The best way to measure this from the video evidence, I think, is to use a different idealised model, based on what Kenneth Kuttler has called a "floating floor" model. In this model, the floors have inertia, which resists the acceleration of the falling block. One also includes an energy drain for the crushing of concrete, as well as a variable drain for the deformation of the columns. (For convenience, it's best to calculate using energies rather than forces, although of course the work done by a given force is simply the integral of that force with respect to displacement.) In such a model one easily calculates the downward acceleration of the top block, for a given value of the column resistance. One then adjusts that resistance value to bring the model's behaviour into line with reality, as seen in the videos. This is then a reasonably accurate empirical estimate of the mean column resistance.
What value is obtained by such a procedure? I haven't yet finished my analysis, but it is certainly very low -- much less than Chandler's upper bound of 0.36mg. I believe it is in the range 0 to 0.1mg -- somewhere around that.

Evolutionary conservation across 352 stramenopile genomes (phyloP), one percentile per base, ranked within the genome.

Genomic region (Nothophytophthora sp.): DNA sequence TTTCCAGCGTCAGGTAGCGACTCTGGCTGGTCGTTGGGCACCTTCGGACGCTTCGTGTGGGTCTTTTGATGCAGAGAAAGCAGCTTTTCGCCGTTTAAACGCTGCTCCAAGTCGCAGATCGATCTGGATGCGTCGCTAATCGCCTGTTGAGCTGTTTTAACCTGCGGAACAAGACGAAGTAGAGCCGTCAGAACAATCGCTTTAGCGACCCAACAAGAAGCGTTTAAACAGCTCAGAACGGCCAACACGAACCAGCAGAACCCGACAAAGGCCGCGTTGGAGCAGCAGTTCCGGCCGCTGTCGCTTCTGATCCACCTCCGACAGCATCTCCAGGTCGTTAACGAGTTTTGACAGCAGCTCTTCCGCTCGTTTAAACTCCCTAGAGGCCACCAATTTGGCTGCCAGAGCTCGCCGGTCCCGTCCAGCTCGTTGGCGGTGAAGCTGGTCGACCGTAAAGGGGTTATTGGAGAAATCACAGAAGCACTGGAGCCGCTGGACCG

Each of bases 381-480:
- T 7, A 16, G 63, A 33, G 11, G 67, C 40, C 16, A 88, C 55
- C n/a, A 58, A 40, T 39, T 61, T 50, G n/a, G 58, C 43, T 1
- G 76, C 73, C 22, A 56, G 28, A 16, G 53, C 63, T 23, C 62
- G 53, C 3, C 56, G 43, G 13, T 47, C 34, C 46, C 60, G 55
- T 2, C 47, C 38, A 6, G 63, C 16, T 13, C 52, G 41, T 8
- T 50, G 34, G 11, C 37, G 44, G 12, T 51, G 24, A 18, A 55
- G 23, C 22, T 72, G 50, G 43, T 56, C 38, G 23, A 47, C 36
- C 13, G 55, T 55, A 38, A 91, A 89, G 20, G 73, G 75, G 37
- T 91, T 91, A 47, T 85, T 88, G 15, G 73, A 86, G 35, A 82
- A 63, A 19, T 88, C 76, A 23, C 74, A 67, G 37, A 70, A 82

2. The papers by Zdenek Bazant on the WTC collapses provide an alleged theoretical estimate that roughly agrees with this empirical estimate. Bazant compares the potential energy released as the "top block" descends one story with the energy absorbed by the plastic deformation of the columns over the same distance. He concludes (without, unfortunately, showing much of his calculation) that the energy released is at least 8.4 times the energy absorbed, so that the collapse will inevitably progress. In other words, the columns absorb about 12%, at most, of the energy released. Now, this energy fraction is easily converted to a force, using the fact that the work done to the columns must equal the integral of the force applied to them, with respect to the distance fallen. In other words, the average resistance of the columns is at most 12% of the weight of the block. This is at the upper end of what is allowed by the empirical data.